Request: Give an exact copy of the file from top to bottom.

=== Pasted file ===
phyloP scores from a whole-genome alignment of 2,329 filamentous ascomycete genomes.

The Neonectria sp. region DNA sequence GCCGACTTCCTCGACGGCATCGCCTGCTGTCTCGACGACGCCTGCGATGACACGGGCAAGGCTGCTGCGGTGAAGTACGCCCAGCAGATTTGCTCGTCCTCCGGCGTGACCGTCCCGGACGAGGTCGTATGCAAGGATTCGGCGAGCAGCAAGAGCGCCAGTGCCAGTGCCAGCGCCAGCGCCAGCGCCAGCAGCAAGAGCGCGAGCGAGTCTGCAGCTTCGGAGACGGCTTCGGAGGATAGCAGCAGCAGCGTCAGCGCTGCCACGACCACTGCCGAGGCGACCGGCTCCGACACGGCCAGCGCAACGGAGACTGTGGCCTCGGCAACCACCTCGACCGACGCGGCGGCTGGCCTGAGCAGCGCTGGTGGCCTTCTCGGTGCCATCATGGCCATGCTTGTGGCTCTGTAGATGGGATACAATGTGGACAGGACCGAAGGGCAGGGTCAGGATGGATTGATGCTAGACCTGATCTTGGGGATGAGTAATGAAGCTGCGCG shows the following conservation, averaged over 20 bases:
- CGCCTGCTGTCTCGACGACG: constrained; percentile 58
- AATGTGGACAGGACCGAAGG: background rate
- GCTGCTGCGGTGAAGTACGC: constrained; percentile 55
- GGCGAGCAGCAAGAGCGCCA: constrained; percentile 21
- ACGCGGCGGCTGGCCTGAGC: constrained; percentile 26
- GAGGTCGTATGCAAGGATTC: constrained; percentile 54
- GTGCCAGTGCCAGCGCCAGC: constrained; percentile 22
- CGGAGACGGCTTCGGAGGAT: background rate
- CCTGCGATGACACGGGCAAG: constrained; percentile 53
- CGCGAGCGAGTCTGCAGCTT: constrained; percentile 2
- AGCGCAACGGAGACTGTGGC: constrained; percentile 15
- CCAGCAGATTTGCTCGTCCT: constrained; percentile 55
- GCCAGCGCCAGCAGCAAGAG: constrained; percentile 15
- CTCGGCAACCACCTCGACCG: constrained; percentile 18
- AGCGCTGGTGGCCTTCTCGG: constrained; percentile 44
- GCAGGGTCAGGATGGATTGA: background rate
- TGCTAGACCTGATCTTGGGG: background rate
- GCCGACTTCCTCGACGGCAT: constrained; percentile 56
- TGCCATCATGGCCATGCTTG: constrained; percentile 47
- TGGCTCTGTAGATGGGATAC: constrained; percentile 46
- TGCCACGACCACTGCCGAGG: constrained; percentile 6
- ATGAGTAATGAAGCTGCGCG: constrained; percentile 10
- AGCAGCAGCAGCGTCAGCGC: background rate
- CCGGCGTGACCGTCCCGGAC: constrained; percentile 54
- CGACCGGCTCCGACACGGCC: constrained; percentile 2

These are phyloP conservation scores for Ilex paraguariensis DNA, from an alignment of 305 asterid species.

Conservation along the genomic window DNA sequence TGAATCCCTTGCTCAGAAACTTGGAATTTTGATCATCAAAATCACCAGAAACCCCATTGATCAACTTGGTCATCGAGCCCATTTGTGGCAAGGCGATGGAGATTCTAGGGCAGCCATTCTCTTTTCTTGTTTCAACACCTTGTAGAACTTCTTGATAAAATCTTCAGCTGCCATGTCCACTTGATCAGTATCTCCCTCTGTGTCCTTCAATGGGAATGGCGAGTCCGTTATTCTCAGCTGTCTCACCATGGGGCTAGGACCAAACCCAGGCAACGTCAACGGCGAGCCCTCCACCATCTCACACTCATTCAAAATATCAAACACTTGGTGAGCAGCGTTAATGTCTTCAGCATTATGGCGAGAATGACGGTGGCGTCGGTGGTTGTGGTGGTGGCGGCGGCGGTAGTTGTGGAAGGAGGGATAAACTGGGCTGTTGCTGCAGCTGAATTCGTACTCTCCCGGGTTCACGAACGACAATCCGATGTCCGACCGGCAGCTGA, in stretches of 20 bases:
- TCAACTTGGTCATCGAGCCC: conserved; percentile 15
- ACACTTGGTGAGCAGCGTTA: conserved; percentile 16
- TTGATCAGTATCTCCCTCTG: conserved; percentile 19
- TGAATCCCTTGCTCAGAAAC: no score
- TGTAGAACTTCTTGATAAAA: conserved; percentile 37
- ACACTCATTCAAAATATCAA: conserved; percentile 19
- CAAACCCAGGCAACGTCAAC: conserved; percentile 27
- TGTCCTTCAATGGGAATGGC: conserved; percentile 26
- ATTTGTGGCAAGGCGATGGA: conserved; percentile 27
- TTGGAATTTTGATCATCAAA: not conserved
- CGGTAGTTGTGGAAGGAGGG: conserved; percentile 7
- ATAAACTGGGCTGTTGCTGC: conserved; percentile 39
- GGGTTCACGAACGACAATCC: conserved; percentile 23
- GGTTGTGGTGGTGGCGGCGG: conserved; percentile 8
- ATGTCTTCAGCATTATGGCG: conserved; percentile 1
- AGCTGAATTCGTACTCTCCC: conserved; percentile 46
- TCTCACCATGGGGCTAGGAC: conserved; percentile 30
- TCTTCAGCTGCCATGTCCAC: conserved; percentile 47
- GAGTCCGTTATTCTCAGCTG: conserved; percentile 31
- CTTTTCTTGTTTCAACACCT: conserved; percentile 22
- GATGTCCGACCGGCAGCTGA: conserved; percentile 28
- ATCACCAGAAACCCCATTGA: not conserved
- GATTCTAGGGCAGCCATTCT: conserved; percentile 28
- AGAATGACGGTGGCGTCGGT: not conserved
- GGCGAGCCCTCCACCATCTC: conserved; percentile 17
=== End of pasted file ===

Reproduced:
phyloP scores from a whole-genome alignment of 2,329 filamentous ascomycete genomes.

The Neonectria sp. region DNA sequence GCCGACTTCCTCGACGGCATCGCCTGCTGTCTCGACGACGCCTGCGATGACACGGGCAAGGCTGCTGCGGTGAAGTACGCCCAGCAGATTTGCTCGTCCTCCGGCGTGACCGTCCCGGACGAGGTCGTATGCAAGGATTCGGCGAGCAGCAAGAGCGCCAGTGCCAGTGCCAGCGCCAGCGCCAGCGCCAGCAGCAAGAGCGCGAGCGAGTCTGCAGCTTCGGAGACGGCTTCGGAGGATAGCAGCAGCAGCGTCAGCGCTGCCACGACCACTGCCGAGGCGACCGGCTCCGACACGGCCAGCGCAACGGAGACTGTGGCCTCGGCAACCACCTCGACCGACGCGGCGGCTGGCCTGAGCAGCGCTGGTGGCCTTCTCGGTGCCATCATGGCCATGCTTGTGGCTCTGTAGATGGGATACAATGTGGACAGGACCGAAGGGCAGGGTCAGGATGGATTGATGCTAGACCTGATCTTGGGGATGAGTAATGAAGCTGCGCG shows the following conservation, averaged over 20 bases:
- CGCCTGCTGTCTCGACGACG: constrained; percentile 58
- AATGTGGACAGGACCGAAGG: background rate
- GCTGCTGCGGTGAAGTACGC: constrained; percentile 55
- GGCGAGCAGCAAGAGCGCCA: constrained; percentile 21
- ACGCGGCGGCTGGCCTGAGC: constrained; percentile 26
- GAGGTCGTATGCAAGGATTC: constrained; percentile 54
- GTGCCAGTGCCAGCGCCAGC: constrained; percentile 22
- CGGAGACGGCTTCGGAGGAT: background rate
- CCTGCGATGACACGGGCAAG: constrained; percentile 53
- CGCGAGCGAGTCTGCAGCTT: constrained; percentile 2
- AGCGCAACGGAGACTGTGGC: constrained; percentile 15
- CCAGCAGATTTGCTCGTCCT: constrained; percentile 55
- GCCAGCGCCAGCAGCAAGAG: constrained; percentile 15
- CTCGGCAACCACCTCGACCG: constrained; percentile 18
- AGCGCTGGTGGCCTTCTCGG: constrained; percentile 44
- GCAGGGTCAGGATGGATTGA: background rate
- TGCTAGACCTGATCTTGGGG: background rate
- GCCGACTTCCTCGACGGCAT: constrained; percentile 56
- TGCCATCATGGCCATGCTTG: constrained; percentile 47
- TGGCTCTGTAGATGGGATAC: constrained; percentile 46
- TGCCACGACCACTGCCGAGG: constrained; percentile 6
- ATGAGTAATGAAGCTGCGCG: constrained; percentile 10
- AGCAGCAGCAGCGTCAGCGC: background rate
- CCGGCGTGACCGTCCCGGAC: constrained; percentile 54
- CGACCGGCTCCGACACGGCC: constrained; percentile 2

These are phyloP conservation scores for Ilex paraguariensis DNA, from an alignment of 305 asterid species.

Conservation along the genomic window DNA sequence TGAATCCCTTGCTCAGAAACTTGGAATTTTGATCATCAAAATCACCAGAAACCCCATTGATCAACTTGGTCATCGAGCCCATTTGTGGCAAGGCGATGGAGATTCTAGGGCAGCCATTCTCTTTTCTTGTTTCAACACCTTGTAGAACTTCTTGATAAAATCTTCAGCTGCCATGTCCACTTGATCAGTATCTCCCTCTGTGTCCTTCAATGGGAATGGCGAGTCCGTTATTCTCAGCTGTCTCACCATGGGGCTAGGACCAAACCCAGGCAACGTCAACGGCGAGCCCTCCACCATCTCACACTCATTCAAAATATCAAACACTTGGTGAGCAGCGTTAATGTCTTCAGCATTATGGCGAGAATGACGGTGGCGTCGGTGGTTGTGGTGGTGGCGGCGGCGGTAGTTGTGGAAGGAGGGATAAACTGGGCTGTTGCTGCAGCTGAATTCGTACTCTCCCGGGTTCACGAACGACAATCCGATGTCCGACCGGCAGCTGA, in stretches of 20 bases:
- TCAACTTGGTCATCGAGCCC: conserved; percentile 15
- ACACTTGGTGAGCAGCGTTA: conserved; percentile 16
- TTGATCAGTATCTCCCTCTG: conserved; percentile 19
- TGAATCCCTTGCTCAGAAAC: no score
- TGTAGAACTTCTTGATAAAA: conserved; percentile 37
- ACACTCATTCAAAATATCAA: conserved; percentile 19
- CAAACCCAGGCAACGTCAAC: conserved; percentile 27
- TGTCCTTCAATGGGAATGGC: conserved; percentile 26
- ATTTGTGGCAAGGCGATGGA: conserved; percentile 27
- TTGGAATTTTGATCATCAAA: not conserved
- CGGTAGTTGTGGAAGGAGGG: conserved; percentile 7
- ATAAACTGGGCTGTTGCTGC: conserved; percentile 39
- GGGTTCACGAACGACAATCC: conserved; percentile 23
- GGTTGTGGTGGTGGCGGCGG: conserved; percentile 8
- ATGTCTTCAGCATTATGGCG: conserved; percentile 1
- AGCTGAATTCGTACTCTCCC: conserved; percentile 46
- TCTCACCATGGGGCTAGGAC: conserved; percentile 30
- TCTTCAGCTGCCATGTCCAC: conserved; percentile 47
- GAGTCCGTTATTCTCAGCTG: conserved; percentile 31
- CTTTTCTTGTTTCAACACCT: conserved; percentile 22
- GATGTCCGACCGGCAGCTGA: conserved; percentile 28
- ATCACCAGAAACCCCATTGA: not conserved
- GATTCTAGGGCAGCCATTCT: conserved; percentile 28
- AGAATGACGGTGGCGTCGGT: not conserved
- GGCGAGCCCTCCACCATCTC: conserved; percentile 17